To Paul Mathew, theatre is an effective management tool that can promote holistic thinking

It's a furniture-free space. A man in his late 50s appears in a pair of Bermuda shorts, his torso and legs splattered with mud. Accompanying him is a woman and a man in his 30s, who plays the role of a kid. The three busy themselves to portray a stone-age family. They are about to be “discovered” by a group of miners and how the two groups interact is the theme of the workshop. Watching the play from a corner is Paul Mathew, corporate theatre guru. “Yes, we play silly games on the floor,” Paul grins. “The corporate people get comfortable in their new roles, there's bonding beyond designation. The exercise opens up mindsets, lets them cross conventional boundaries and unleashes possibilities.”

Paul has conducted around 1,700 workshops with 35,000 participants across India and abroad since 2002. Once in, they shed inhibitions, playact in groups and have fun. “Bookings are full for months,” says Paul. There are no lectures, presentations, notes or handouts. “You have to go through the workshop to feel its impact.”

Paul brings 44 years of theatre experience to his workshops. During his army days his vacations went into doing plays with civilian directors. Stage lights beckoned and he left the army only to find that experimental theatre doesn't provide for a life of comfort. “I went to Avery India and then worked with Godrej for 21 years.”

Godrej encouraged his “lateral” pursuits, he says. They saw how theatre helped in thinking holistically. “Theatre brings in people of all backgrounds, from a hot-shot lawyer to a home-maker. In my corporate team too I saw a variety of behaviours.” Paul did workshops for his team and as the buzz went around, he got invited to an HR biennial meet. During the audience reaction session, he sent a note saying he wanted to speak on Theatre as a Management Tool. That launched his career as a Corporate Theatre Facilitator. In three years he went full time.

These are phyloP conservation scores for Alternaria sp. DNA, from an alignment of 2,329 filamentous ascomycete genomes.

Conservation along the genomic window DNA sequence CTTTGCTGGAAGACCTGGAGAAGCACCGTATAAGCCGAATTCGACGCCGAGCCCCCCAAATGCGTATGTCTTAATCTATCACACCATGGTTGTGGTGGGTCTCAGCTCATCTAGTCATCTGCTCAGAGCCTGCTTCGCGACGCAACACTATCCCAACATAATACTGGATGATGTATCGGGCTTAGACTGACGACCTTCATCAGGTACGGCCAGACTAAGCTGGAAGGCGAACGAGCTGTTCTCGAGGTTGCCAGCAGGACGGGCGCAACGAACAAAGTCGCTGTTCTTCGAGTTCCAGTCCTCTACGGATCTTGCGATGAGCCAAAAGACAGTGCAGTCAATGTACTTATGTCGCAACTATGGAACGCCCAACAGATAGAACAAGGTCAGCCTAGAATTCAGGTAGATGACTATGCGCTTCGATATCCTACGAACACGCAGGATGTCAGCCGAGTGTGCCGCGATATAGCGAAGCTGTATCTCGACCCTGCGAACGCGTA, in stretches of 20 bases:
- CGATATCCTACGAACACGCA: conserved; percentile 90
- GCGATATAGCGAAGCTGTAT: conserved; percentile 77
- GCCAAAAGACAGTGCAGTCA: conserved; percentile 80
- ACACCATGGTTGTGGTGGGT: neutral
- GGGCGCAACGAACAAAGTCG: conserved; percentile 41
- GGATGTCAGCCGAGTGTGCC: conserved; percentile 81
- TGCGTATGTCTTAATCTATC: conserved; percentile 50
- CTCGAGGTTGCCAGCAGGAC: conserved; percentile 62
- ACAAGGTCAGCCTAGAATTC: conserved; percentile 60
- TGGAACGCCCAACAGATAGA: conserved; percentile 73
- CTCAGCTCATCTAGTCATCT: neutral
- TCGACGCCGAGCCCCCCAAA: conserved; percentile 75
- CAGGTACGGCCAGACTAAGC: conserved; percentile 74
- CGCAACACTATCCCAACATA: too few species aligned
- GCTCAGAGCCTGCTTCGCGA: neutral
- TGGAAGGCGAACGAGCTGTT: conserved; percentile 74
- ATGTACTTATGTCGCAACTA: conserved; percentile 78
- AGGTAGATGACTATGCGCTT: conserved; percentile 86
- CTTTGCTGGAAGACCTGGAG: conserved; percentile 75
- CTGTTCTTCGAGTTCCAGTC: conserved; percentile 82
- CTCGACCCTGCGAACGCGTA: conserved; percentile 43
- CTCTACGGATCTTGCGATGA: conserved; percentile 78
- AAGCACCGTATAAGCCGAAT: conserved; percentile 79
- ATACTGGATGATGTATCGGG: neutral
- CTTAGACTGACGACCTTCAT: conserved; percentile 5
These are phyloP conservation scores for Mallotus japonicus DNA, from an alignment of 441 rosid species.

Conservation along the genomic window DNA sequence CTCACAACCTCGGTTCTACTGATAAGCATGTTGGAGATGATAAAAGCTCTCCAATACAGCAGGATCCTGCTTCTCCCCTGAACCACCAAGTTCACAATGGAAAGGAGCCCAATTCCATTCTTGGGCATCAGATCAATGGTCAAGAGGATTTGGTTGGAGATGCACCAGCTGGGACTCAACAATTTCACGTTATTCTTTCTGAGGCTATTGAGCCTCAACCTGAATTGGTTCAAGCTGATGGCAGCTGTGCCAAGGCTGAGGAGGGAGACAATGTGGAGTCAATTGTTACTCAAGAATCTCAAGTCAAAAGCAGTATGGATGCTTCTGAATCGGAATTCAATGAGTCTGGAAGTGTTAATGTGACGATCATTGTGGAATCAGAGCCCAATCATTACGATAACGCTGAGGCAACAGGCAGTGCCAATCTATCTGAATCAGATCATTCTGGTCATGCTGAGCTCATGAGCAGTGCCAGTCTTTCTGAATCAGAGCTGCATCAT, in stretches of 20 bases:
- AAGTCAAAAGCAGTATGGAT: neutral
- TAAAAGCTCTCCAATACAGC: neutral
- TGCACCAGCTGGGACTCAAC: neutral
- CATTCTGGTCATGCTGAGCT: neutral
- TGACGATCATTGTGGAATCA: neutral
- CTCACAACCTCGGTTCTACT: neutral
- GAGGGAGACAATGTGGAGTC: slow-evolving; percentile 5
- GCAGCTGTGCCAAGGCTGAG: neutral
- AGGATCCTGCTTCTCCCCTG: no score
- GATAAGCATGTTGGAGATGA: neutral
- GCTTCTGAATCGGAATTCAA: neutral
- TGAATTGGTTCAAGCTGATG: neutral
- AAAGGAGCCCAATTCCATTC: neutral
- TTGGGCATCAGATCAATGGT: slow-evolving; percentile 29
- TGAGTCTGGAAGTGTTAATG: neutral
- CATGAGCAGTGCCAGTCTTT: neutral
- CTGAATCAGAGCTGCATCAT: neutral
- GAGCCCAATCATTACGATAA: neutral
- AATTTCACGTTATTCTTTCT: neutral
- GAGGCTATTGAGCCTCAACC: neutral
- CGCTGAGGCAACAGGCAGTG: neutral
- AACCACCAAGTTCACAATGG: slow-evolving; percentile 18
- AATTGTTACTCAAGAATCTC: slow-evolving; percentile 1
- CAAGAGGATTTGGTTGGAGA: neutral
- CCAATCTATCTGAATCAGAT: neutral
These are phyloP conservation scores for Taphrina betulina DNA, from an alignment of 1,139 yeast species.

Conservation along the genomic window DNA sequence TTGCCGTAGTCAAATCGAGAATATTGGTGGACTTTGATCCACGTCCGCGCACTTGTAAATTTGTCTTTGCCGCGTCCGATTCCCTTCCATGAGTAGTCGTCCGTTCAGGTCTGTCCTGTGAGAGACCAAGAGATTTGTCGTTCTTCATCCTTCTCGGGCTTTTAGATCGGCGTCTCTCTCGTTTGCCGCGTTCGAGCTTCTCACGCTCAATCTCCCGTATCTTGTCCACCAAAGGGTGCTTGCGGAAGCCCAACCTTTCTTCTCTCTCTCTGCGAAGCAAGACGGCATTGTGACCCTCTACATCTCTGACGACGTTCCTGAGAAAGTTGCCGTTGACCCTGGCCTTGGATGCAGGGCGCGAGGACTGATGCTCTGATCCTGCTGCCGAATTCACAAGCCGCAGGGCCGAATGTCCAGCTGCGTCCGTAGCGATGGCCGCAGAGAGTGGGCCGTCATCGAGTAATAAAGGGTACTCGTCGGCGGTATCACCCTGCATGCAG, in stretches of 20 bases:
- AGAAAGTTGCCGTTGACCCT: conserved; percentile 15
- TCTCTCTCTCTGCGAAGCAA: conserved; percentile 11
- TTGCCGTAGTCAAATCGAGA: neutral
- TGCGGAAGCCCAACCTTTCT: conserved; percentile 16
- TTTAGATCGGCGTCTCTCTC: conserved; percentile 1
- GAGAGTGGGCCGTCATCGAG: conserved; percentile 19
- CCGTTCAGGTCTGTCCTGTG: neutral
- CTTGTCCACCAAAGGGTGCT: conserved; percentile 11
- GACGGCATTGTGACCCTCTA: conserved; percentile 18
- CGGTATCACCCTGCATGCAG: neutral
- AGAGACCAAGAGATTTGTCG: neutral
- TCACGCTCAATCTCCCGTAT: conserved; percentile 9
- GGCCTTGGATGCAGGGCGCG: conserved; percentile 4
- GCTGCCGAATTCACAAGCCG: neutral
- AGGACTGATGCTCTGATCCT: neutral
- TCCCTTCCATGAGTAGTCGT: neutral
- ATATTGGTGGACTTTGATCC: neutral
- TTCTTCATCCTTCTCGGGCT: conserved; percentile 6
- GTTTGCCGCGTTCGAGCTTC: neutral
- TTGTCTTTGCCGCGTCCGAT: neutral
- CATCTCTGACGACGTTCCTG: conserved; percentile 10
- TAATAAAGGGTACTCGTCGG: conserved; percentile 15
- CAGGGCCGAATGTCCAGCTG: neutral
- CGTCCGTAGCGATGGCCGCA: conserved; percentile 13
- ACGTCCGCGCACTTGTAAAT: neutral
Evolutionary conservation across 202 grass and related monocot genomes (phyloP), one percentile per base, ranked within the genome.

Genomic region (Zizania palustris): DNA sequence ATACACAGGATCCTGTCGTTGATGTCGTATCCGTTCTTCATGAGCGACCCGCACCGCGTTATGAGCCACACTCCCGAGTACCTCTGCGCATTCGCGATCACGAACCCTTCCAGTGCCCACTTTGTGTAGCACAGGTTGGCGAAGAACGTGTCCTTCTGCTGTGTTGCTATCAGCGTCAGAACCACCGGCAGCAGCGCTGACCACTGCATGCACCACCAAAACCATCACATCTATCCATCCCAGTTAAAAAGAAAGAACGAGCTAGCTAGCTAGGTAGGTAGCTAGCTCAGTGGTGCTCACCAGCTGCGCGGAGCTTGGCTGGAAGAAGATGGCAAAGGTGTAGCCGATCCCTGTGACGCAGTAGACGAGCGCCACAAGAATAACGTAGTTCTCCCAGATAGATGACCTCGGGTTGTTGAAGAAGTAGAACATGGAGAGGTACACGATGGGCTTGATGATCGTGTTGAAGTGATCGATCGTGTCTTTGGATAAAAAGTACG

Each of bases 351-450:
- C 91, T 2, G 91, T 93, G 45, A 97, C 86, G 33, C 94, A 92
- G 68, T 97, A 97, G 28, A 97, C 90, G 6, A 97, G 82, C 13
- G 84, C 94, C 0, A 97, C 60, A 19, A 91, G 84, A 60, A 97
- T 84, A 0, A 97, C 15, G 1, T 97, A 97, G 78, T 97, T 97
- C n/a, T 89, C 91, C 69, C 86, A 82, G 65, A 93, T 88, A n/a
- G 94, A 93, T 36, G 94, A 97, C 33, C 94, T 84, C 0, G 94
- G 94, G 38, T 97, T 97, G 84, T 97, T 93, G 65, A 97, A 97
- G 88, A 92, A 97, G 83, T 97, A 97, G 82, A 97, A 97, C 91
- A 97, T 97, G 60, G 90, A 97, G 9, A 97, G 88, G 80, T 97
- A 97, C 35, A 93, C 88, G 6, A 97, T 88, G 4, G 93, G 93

“Theatre tools put participants in touch with what they can do as individuals and as teams,” says Paul. No formal experience, resources or time, only a randomly formed team and they put up excellent performances. They redefine concepts such as teamwork, communication, collaboration, creativity and innovation, pressure vs. stress — all ingredients of high performance teams in the corporate world.

It's a compare-contrast exercise. Actors, like deadline-pushing teams, are completely in the here and now. They get the heebie-jeebies before curtain-up. There is creativity in the spontaneous response and improvisation on stage. There is time management — actors fall sick, move out, but others manage. The difference is in grasping the primary object — the play. If the play doesn't win, you don't win. Every function, every goal is aligned to the performance. Upstage others, and you are out. Theatre techniques get employees to drop their personalities. You are just Othello, not X and Othello. In the 30-minutes time that Paul allows, teams come up with unbelievable costumes and performances. As they do the “silly” acts, seniority and hierarchy vanish. It is replaced by functional hierarchy, as one actor is king and another, slave. No one feels inferior or superior in those roles.

“Competition doesn't vanish in theatre,” Paul is quick to point out. “Groups do compete, but there's no blamestorming.” They applaud each other, decide who's best and they learn one team's success does not depend on another's failure. If I am good, fine, others learn from me. Actors see the need to be generous to survive. Corporates create egos through the reward/appraisal system. It cannot make a team.

Paul says that his workshop experience spans all industries, nationalities, hierarchies… and he would love to see committed teachers teach their subjects through theatre. Every class can be a project dealing with resources, time management and creativity. “Leave conventional teaching behind,” he says.

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